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Behind closed doors

Iain McIlwee, CEO of the British Woodworking Federation, explores the importance of fire door maintenance and how everyone can help ensure they remain fit for purpose

The final report from Dame Judith Hackitt’s independent review of the Building Regulations and fire safety heralds monumental change for the construction and building services sector. It underpins the role of third-party certification, it encourages us to think about a building from concept to demolition, and it looks at the mechanics of competency, the traceability of products and the golden thread of responsibility. It also addresses how a joint competent authority could ensure that we know who is responsible, not just from a practical but an enforcement perspective too.

We must wait to see what appetite the government has for adopting the changes, but much of it is long overdue, and I for one expect that between tighter regulation, better guidance and more robust enforcement, we will see much of what is recommended impacting on the way we all work. Our recommendation to facilities managers is to start ringing the changes now; we all have a responsibility to ensure that those in our care can live, work and sleep in safety. The good news is that when it comes to fire doors, there’s plenty of help at hand.

Often fire doors, once installed, are forgotten, the assumption being that they will just keep working forever. This is categorically wrong and can significantly impact the ability to perform effectively when needed (very much like wedging them open). When the Fire Door Inspection Scheme (FDIS) was first set up to support competent inspections, from a sample of 31 sites FDIS-certificated inspectors recorded 677 doors and a staggering 2,500 faults. We know from the ongoing Grenfell investigations that doors installed in that building had been tested and failed and many other doors were in a state of disrepair or had closers removed.

This simply isn’t acceptable and is a stark warning that we need to focus, not just on how we move forward with construction, but how construction and facilities management must work hand in hand to ensure that products work throughout their service life. Fundamentally we need to start addressing this legacy of neglect.

A lot of what should be happening is already defined. The Regulatory Reform (Fire Safety) Order 2005 or FSO came into force in 2006. This defines who is responsible for a building and what, in outline, they need to do in terms of risk assessments. It sets down the need to inspect fire doors regularly. In her review Dame Hackitt starts to hone in on the need for tighter controls on ‘who’ is competent to do this kind of work and ‘how’ often it needs to be done (which incidentally depends on the usage pattern of the door), but these are things that should already be considered.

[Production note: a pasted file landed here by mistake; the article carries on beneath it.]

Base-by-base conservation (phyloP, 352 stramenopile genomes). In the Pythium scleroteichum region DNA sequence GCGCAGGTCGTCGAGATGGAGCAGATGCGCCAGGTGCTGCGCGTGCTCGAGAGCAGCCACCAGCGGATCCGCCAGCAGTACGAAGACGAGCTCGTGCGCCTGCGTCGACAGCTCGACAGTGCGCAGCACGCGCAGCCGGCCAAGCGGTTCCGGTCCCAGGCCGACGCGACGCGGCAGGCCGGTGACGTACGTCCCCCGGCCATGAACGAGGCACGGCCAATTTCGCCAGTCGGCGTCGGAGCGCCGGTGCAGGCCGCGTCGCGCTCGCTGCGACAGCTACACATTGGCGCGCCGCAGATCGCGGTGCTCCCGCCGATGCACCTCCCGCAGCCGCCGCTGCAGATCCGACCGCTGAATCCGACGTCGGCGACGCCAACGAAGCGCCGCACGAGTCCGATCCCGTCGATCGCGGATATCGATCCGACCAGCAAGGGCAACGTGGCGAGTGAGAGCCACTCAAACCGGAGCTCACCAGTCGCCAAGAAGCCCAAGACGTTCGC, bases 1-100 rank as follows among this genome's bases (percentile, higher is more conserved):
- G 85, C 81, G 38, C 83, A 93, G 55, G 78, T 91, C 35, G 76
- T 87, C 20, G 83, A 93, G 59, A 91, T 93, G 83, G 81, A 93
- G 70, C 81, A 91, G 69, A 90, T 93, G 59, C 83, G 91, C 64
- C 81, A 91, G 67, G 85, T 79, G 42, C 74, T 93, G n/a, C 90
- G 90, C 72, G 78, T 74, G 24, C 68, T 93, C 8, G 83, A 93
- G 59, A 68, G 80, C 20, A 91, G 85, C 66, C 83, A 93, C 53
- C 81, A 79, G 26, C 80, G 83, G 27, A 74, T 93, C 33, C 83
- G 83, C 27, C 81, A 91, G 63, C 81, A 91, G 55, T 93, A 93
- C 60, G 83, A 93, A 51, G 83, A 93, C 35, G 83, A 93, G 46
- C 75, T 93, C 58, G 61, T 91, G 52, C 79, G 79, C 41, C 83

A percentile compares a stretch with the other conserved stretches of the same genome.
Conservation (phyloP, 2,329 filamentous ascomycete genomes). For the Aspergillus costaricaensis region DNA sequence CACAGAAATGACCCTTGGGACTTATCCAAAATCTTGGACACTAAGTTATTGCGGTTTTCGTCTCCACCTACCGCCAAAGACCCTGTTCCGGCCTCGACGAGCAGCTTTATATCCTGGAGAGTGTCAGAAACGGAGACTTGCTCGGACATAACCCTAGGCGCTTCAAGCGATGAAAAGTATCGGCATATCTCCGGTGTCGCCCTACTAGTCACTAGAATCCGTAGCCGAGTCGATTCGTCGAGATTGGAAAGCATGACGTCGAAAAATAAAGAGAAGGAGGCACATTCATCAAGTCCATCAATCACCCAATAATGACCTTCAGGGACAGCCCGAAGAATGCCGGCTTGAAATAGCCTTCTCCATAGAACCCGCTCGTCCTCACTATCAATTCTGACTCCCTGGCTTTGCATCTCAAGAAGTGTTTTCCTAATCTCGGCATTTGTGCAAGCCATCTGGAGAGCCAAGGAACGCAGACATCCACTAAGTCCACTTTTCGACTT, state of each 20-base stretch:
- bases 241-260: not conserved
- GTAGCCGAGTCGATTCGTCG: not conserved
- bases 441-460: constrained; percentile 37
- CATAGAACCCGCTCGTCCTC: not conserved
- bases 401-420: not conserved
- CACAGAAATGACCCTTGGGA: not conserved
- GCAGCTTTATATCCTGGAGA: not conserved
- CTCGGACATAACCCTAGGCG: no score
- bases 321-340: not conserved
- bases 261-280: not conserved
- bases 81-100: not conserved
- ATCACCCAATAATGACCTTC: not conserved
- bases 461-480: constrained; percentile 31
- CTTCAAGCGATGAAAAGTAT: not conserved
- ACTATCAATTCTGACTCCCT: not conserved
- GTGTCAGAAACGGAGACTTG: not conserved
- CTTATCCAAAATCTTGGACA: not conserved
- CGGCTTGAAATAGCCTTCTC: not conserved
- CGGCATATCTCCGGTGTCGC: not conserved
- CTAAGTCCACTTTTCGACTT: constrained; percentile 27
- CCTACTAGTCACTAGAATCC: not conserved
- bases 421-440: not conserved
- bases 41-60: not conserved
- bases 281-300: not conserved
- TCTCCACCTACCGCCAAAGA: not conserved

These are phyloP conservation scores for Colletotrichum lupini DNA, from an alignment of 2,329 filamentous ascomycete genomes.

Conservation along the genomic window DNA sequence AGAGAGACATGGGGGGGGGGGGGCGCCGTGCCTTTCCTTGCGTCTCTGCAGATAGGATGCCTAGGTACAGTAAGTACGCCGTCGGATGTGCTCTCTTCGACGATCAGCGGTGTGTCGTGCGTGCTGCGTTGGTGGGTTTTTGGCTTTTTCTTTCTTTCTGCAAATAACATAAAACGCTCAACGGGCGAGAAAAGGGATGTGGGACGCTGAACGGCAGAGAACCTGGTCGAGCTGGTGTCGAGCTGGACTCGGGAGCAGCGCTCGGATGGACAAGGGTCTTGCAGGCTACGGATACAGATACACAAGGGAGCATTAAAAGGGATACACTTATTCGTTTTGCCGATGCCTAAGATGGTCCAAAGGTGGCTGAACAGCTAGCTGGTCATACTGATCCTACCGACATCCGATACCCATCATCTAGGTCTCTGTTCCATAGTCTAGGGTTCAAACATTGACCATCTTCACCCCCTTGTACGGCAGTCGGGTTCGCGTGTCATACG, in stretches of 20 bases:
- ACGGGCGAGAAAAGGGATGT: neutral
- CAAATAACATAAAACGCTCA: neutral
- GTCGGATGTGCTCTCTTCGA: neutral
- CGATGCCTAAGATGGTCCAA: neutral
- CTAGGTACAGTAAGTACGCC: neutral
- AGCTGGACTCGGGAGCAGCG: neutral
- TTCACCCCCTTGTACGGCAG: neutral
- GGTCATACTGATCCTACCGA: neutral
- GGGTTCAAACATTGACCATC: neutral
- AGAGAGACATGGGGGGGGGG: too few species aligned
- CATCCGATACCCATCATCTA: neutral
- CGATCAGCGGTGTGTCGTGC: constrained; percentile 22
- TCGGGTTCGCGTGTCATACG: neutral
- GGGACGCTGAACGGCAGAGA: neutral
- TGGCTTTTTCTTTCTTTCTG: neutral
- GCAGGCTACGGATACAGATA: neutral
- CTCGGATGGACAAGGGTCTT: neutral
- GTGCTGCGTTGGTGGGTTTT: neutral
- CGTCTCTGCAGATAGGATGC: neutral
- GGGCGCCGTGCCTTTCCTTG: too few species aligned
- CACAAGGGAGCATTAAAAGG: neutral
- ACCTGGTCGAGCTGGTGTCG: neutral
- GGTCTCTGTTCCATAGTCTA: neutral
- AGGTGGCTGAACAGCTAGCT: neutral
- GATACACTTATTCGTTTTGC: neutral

Through our Fire Door Alliance, we strive to ensure that all fire doors supplied in the UK meet the required standard and continue to meet this throughout their service life. People should be inspecting doors and assembling the evidence they have to support any fire resistance claims to see if they could be facing a similar situation to that uncovered at Grenfell. Third-party certification provides the clearest means to ensure a product is fit for purpose, but this is just the start. If it is fitted or maintained by someone who doesn’t know what they are doing, it is literally a disaster waiting to happen.

To help people get started, as part of our Fire Door Safety Week campaign, a simple five-step check was created to highlight any door irregularities:

  • Certification. Look for a label or plug on top (or occasionally on the side) of the door. You can use the selfie function on your camera phone or a mirror to check. If there is, that’s good news; otherwise report it to whoever is in charge of your building.
  • Gaps. Check the gaps around the top and sides of the door are consistently less than 4mm when closed. You can use a £1 coin to get a feel for scale – this is about 3mm thick. The gap under the door can be slightly larger (up to 8mm is not uncommon), but it does depend on the door. As a rule of thumb, if you can see light under the door, the gap is likely to be too big. If the gaps are too big, smoke and fire could travel through the cracks.
  • Seals. Look for any intumescent seals around the door or frame. Check they’re intact with no sign of damage. These seals are usually vital to the fire door’s performance, expanding if in contact with heat to ensure fire (and in some cases smoke) can’t move through the cracks.
  • Hinges. Check all hinges are firmly fixed (three or more of them), with no missing or broken screws. Open the door and take a look at the hinges. Be sure the door is properly maintained so that in the intensity of a fire it will perform properly.
  • Closing properly. Check the door closes firmly onto the latch without sticking on the floor or the frame. Open the door about halfway, let go and allow it to close by itself. A fire door only works when it’s closed. A fire door is completely useless if it’s wedged open or can’t close fully.

By following these steps, any problems can be flagged to the duty holder and fixed as quickly as possible. For more information and downloadable five-step check materials – and to download your free fire door best practice guide – visit www.firedoorsafetyweek.co.uk

About Sarah OBeirne

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